The jurors who acquitted Robert Charles Cruz #56 explained their not guilty verdict as a matter of “reasonable doubt.” Jurors admitted that they had doubts as soon as they voted unanimously for acquittal, with some saying they walked into the courtroom with aching stomachs. Some said they were consoled by the thought that if Cruz was involved, he had spent nearly 15 years in prison.

when the California Supreme Court vacated Troy Lee Jones #65 murder conviction on grounds of ineffective assistance of counsel, the court noted that there was still evidence suggesting Jones’ guilt even if that evidence was not overwhelming. The court did not indicate that Jones was actually innocent.

Carl Lawson’s #66 case is an “example of the system working well.” He was acquitted on retrial after his case was reversed because the trial court denied him funds for a shoeprint expert and because his attorney had a conflict of interest.

The evidence was insufficient that Ricardo Aldape Guerra #68 was the actual triggerman in the murder of a police officer, but the evidence remained that he was an accomplice. Since Guerra was not prosecuted under Texas’ “law of parties,” he could not be retried.

Benjamin Harris #69 made incriminating statements that he committed a contract killing to the police, which he then contradicted on the witness stand when he denied that the killing was contractual. The incriminating statements were then suppressed on the ground that Harris’s attorney was ineffective for permitting Harris to talk to the police. Harris was not retried.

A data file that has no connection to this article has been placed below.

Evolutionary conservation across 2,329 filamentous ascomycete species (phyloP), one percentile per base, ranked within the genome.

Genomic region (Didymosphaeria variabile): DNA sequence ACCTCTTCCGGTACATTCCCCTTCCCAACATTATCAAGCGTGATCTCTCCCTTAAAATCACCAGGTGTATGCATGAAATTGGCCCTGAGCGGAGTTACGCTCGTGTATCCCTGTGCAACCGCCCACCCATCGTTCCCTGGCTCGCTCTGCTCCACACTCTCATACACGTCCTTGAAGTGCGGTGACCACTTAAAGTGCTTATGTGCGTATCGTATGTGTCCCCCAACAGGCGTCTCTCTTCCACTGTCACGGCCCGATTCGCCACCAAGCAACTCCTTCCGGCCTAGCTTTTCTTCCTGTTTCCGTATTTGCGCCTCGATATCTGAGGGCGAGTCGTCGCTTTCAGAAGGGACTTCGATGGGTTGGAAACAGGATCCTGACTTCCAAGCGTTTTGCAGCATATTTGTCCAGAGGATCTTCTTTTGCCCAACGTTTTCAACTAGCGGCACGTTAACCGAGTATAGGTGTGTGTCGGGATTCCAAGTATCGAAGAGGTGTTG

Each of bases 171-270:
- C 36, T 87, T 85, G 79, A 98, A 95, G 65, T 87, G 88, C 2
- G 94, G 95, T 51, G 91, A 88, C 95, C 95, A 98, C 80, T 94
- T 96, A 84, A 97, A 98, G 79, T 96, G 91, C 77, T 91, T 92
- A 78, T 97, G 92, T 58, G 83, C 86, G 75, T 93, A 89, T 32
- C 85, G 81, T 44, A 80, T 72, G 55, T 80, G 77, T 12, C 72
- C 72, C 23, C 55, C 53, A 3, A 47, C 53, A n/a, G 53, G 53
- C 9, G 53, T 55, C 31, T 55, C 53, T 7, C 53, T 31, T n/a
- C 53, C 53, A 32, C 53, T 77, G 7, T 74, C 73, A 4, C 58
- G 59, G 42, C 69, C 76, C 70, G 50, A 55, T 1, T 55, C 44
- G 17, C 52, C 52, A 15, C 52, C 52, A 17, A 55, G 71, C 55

#70, Robert Hayes was convicted of raping and killing a female groom at a Florida racetrack. They used DNA to convict him. The Florida Supreme Court ruled that DNA is a “novel, untested science” and reversed the conviction. The State retried him without DNA and he is found not guilty. Cops in upstate NY are then interested in him for an almost identical murder a couple of years earlier. By now DNA is accepted and he pleads Guilty and is now in prison in NY, where he recently got another 10 years for trying to gouge out a guards eyes.

Maybe the most outrageous case is #76, Anthony Porter. He got away with murder because the Innocence Project framed an innocent man.

Warren Douglas Manning #81 was tried five times before he was acquitted. The first four trials ended as either mistrials or convictions that were reversed for instructional and venue error. As Manning’s lawyer conceded to the jury, “If there wasn’t any case against Warren Manning, then we wouldn’t be here. But the law requires that the state prove him guilty beyond a reasonable doubt. Without that, the law says you cannot find him guilty.”